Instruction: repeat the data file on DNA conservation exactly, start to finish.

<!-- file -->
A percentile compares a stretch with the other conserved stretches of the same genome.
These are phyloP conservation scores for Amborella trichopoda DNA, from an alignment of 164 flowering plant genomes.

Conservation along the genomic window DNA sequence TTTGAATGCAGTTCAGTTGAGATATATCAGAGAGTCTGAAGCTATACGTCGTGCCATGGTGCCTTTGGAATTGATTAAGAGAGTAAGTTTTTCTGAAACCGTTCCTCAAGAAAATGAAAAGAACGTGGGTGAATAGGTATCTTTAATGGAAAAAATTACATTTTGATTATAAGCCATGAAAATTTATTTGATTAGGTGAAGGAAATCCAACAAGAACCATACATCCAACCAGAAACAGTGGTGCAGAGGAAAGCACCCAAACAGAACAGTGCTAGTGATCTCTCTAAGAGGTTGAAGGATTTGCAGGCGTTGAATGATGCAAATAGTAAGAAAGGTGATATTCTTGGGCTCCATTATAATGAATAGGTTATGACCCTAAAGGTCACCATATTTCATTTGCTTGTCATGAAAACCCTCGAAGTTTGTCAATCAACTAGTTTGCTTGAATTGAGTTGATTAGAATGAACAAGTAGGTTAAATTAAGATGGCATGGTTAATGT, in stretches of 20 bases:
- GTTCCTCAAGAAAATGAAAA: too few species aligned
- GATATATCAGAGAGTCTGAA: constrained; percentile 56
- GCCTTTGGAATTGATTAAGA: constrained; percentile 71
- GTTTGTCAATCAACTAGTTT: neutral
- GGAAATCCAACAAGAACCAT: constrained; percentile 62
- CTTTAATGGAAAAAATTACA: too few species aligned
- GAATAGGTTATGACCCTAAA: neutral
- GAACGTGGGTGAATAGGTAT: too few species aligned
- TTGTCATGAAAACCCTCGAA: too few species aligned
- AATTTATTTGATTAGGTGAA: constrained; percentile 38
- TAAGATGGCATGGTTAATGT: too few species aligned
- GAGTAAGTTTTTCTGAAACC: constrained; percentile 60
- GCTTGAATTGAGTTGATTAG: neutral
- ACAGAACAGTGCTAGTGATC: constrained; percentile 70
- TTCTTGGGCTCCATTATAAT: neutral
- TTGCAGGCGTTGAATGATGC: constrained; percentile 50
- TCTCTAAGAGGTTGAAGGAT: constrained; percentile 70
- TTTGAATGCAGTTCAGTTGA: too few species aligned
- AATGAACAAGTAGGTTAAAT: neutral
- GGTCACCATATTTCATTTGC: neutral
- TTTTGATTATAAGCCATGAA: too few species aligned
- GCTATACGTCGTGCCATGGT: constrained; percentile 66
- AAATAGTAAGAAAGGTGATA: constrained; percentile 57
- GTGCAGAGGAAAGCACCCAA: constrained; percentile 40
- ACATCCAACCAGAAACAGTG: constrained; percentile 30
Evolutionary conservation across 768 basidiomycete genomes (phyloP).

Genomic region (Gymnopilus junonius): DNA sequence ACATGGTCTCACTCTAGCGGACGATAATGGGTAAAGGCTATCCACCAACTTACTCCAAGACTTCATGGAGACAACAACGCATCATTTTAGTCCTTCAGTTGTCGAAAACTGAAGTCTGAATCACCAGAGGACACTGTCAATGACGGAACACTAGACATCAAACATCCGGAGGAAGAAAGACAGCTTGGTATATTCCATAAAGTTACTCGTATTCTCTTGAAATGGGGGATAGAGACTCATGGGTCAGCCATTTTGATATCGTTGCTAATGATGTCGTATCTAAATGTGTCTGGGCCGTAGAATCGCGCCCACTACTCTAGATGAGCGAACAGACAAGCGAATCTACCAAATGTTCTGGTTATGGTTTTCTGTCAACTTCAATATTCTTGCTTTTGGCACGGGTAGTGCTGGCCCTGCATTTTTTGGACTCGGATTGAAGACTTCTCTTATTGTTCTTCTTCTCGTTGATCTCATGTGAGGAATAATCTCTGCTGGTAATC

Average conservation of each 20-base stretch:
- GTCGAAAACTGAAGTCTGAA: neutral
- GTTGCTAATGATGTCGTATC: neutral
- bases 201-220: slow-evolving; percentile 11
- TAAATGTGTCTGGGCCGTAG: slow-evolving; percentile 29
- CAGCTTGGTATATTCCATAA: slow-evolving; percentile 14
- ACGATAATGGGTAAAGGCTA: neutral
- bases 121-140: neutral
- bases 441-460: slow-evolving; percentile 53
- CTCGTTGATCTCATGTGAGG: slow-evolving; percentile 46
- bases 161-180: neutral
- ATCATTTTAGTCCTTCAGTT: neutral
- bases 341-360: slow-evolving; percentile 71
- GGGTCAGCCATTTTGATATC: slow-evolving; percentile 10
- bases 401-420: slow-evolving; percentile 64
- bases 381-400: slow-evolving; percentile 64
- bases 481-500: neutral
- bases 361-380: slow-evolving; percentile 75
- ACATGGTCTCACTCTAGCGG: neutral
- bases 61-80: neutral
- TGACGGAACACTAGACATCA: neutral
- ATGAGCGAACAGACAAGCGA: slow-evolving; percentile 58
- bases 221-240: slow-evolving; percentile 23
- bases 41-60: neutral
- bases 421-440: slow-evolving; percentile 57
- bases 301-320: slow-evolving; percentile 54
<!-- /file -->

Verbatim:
A percentile compares a stretch with the other conserved stretches of the same genome.
These are phyloP conservation scores for Amborella trichopoda DNA, from an alignment of 164 flowering plant genomes.

Conservation along the genomic window DNA sequence TTTGAATGCAGTTCAGTTGAGATATATCAGAGAGTCTGAAGCTATACGTCGTGCCATGGTGCCTTTGGAATTGATTAAGAGAGTAAGTTTTTCTGAAACCGTTCCTCAAGAAAATGAAAAGAACGTGGGTGAATAGGTATCTTTAATGGAAAAAATTACATTTTGATTATAAGCCATGAAAATTTATTTGATTAGGTGAAGGAAATCCAACAAGAACCATACATCCAACCAGAAACAGTGGTGCAGAGGAAAGCACCCAAACAGAACAGTGCTAGTGATCTCTCTAAGAGGTTGAAGGATTTGCAGGCGTTGAATGATGCAAATAGTAAGAAAGGTGATATTCTTGGGCTCCATTATAATGAATAGGTTATGACCCTAAAGGTCACCATATTTCATTTGCTTGTCATGAAAACCCTCGAAGTTTGTCAATCAACTAGTTTGCTTGAATTGAGTTGATTAGAATGAACAAGTAGGTTAAATTAAGATGGCATGGTTAATGT, in stretches of 20 bases:
- GTTCCTCAAGAAAATGAAAA: too few species aligned
- GATATATCAGAGAGTCTGAA: constrained; percentile 56
- GCCTTTGGAATTGATTAAGA: constrained; percentile 71
- GTTTGTCAATCAACTAGTTT: neutral
- GGAAATCCAACAAGAACCAT: constrained; percentile 62
- CTTTAATGGAAAAAATTACA: too few species aligned
- GAATAGGTTATGACCCTAAA: neutral
- GAACGTGGGTGAATAGGTAT: too few species aligned
- TTGTCATGAAAACCCTCGAA: too few species aligned
- AATTTATTTGATTAGGTGAA: constrained; percentile 38
- TAAGATGGCATGGTTAATGT: too few species aligned
- GAGTAAGTTTTTCTGAAACC: constrained; percentile 60
- GCTTGAATTGAGTTGATTAG: neutral
- ACAGAACAGTGCTAGTGATC: constrained; percentile 70
- TTCTTGGGCTCCATTATAAT: neutral
- TTGCAGGCGTTGAATGATGC: constrained; percentile 50
- TCTCTAAGAGGTTGAAGGAT: constrained; percentile 70
- TTTGAATGCAGTTCAGTTGA: too few species aligned
- AATGAACAAGTAGGTTAAAT: neutral
- GGTCACCATATTTCATTTGC: neutral
- TTTTGATTATAAGCCATGAA: too few species aligned
- GCTATACGTCGTGCCATGGT: constrained; percentile 66
- AAATAGTAAGAAAGGTGATA: constrained; percentile 57
- GTGCAGAGGAAAGCACCCAA: constrained; percentile 40
- ACATCCAACCAGAAACAGTG: constrained; percentile 30
Evolutionary conservation across 768 basidiomycete genomes (phyloP).

Genomic region (Gymnopilus junonius): DNA sequence ACATGGTCTCACTCTAGCGGACGATAATGGGTAAAGGCTATCCACCAACTTACTCCAAGACTTCATGGAGACAACAACGCATCATTTTAGTCCTTCAGTTGTCGAAAACTGAAGTCTGAATCACCAGAGGACACTGTCAATGACGGAACACTAGACATCAAACATCCGGAGGAAGAAAGACAGCTTGGTATATTCCATAAAGTTACTCGTATTCTCTTGAAATGGGGGATAGAGACTCATGGGTCAGCCATTTTGATATCGTTGCTAATGATGTCGTATCTAAATGTGTCTGGGCCGTAGAATCGCGCCCACTACTCTAGATGAGCGAACAGACAAGCGAATCTACCAAATGTTCTGGTTATGGTTTTCTGTCAACTTCAATATTCTTGCTTTTGGCACGGGTAGTGCTGGCCCTGCATTTTTTGGACTCGGATTGAAGACTTCTCTTATTGTTCTTCTTCTCGTTGATCTCATGTGAGGAATAATCTCTGCTGGTAATC

Average conservation of each 20-base stretch:
- GTCGAAAACTGAAGTCTGAA: neutral
- GTTGCTAATGATGTCGTATC: neutral
- bases 201-220: slow-evolving; percentile 11
- TAAATGTGTCTGGGCCGTAG: slow-evolving; percentile 29
- CAGCTTGGTATATTCCATAA: slow-evolving; percentile 14
- ACGATAATGGGTAAAGGCTA: neutral
- bases 121-140: neutral
- bases 441-460: slow-evolving; percentile 53
- CTCGTTGATCTCATGTGAGG: slow-evolving; percentile 46
- bases 161-180: neutral
- ATCATTTTAGTCCTTCAGTT: neutral
- bases 341-360: slow-evolving; percentile 71
- GGGTCAGCCATTTTGATATC: slow-evolving; percentile 10
- bases 401-420: slow-evolving; percentile 64
- bases 381-400: slow-evolving; percentile 64
- bases 481-500: neutral
- bases 361-380: slow-evolving; percentile 75
- ACATGGTCTCACTCTAGCGG: neutral
- bases 61-80: neutral
- TGACGGAACACTAGACATCA: neutral
- ATGAGCGAACAGACAAGCGA: slow-evolving; percentile 58
- bases 221-240: slow-evolving; percentile 23
- bases 41-60: neutral
- bases 421-440: slow-evolving; percentile 57
- bases 301-320: slow-evolving; percentile 54